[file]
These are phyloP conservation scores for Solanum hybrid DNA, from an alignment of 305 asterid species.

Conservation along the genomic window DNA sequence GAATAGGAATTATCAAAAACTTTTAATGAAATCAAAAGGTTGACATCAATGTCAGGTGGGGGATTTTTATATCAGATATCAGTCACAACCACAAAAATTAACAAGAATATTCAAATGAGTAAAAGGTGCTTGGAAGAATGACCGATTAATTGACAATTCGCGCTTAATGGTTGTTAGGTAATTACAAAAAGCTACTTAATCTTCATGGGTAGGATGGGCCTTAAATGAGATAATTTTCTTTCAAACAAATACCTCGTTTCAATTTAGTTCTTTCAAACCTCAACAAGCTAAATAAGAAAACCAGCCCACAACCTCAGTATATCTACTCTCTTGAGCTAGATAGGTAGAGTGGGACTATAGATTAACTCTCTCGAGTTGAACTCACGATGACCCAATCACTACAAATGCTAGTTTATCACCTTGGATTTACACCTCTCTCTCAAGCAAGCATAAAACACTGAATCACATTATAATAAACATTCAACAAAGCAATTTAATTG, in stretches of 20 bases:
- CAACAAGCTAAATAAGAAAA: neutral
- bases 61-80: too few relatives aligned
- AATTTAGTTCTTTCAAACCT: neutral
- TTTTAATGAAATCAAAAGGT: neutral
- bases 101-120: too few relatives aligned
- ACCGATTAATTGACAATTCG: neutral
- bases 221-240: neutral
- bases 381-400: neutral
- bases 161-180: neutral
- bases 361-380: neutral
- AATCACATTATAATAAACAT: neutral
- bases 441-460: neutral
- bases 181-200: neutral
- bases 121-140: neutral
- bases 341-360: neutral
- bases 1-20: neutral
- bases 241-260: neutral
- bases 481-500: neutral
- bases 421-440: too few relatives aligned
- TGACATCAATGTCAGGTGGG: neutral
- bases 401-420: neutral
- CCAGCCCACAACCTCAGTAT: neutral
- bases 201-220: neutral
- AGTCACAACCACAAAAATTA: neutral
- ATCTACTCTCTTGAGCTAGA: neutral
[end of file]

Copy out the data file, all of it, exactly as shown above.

These are phyloP conservation scores for Solanum hybrid DNA, from an alignment of 305 asterid species.

Conservation along the genomic window DNA sequence GAATAGGAATTATCAAAAACTTTTAATGAAATCAAAAGGTTGACATCAATGTCAGGTGGGGGATTTTTATATCAGATATCAGTCACAACCACAAAAATTAACAAGAATATTCAAATGAGTAAAAGGTGCTTGGAAGAATGACCGATTAATTGACAATTCGCGCTTAATGGTTGTTAGGTAATTACAAAAAGCTACTTAATCTTCATGGGTAGGATGGGCCTTAAATGAGATAATTTTCTTTCAAACAAATACCTCGTTTCAATTTAGTTCTTTCAAACCTCAACAAGCTAAATAAGAAAACCAGCCCACAACCTCAGTATATCTACTCTCTTGAGCTAGATAGGTAGAGTGGGACTATAGATTAACTCTCTCGAGTTGAACTCACGATGACCCAATCACTACAAATGCTAGTTTATCACCTTGGATTTACACCTCTCTCTCAAGCAAGCATAAAACACTGAATCACATTATAATAAACATTCAACAAAGCAATTTAATTG, in stretches of 20 bases:
- CAACAAGCTAAATAAGAAAA: neutral
- bases 61-80: too few relatives aligned
- AATTTAGTTCTTTCAAACCT: neutral
- TTTTAATGAAATCAAAAGGT: neutral
- bases 101-120: too few relatives aligned
- ACCGATTAATTGACAATTCG: neutral
- bases 221-240: neutral
- bases 381-400: neutral
- bases 161-180: neutral
- bases 361-380: neutral
- AATCACATTATAATAAACAT: neutral
- bases 441-460: neutral
- bases 181-200: neutral
- bases 121-140: neutral
- bases 341-360: neutral
- bases 1-20: neutral
- bases 241-260: neutral
- bases 481-500: neutral
- bases 421-440: too few relatives aligned
- TGACATCAATGTCAGGTGGG: neutral
- bases 401-420: neutral
- CCAGCCCACAACCTCAGTAT: neutral
- bases 201-220: neutral
- AGTCACAACCACAAAAATTA: neutral
- ATCTACTCTCTTGAGCTAGA: neutral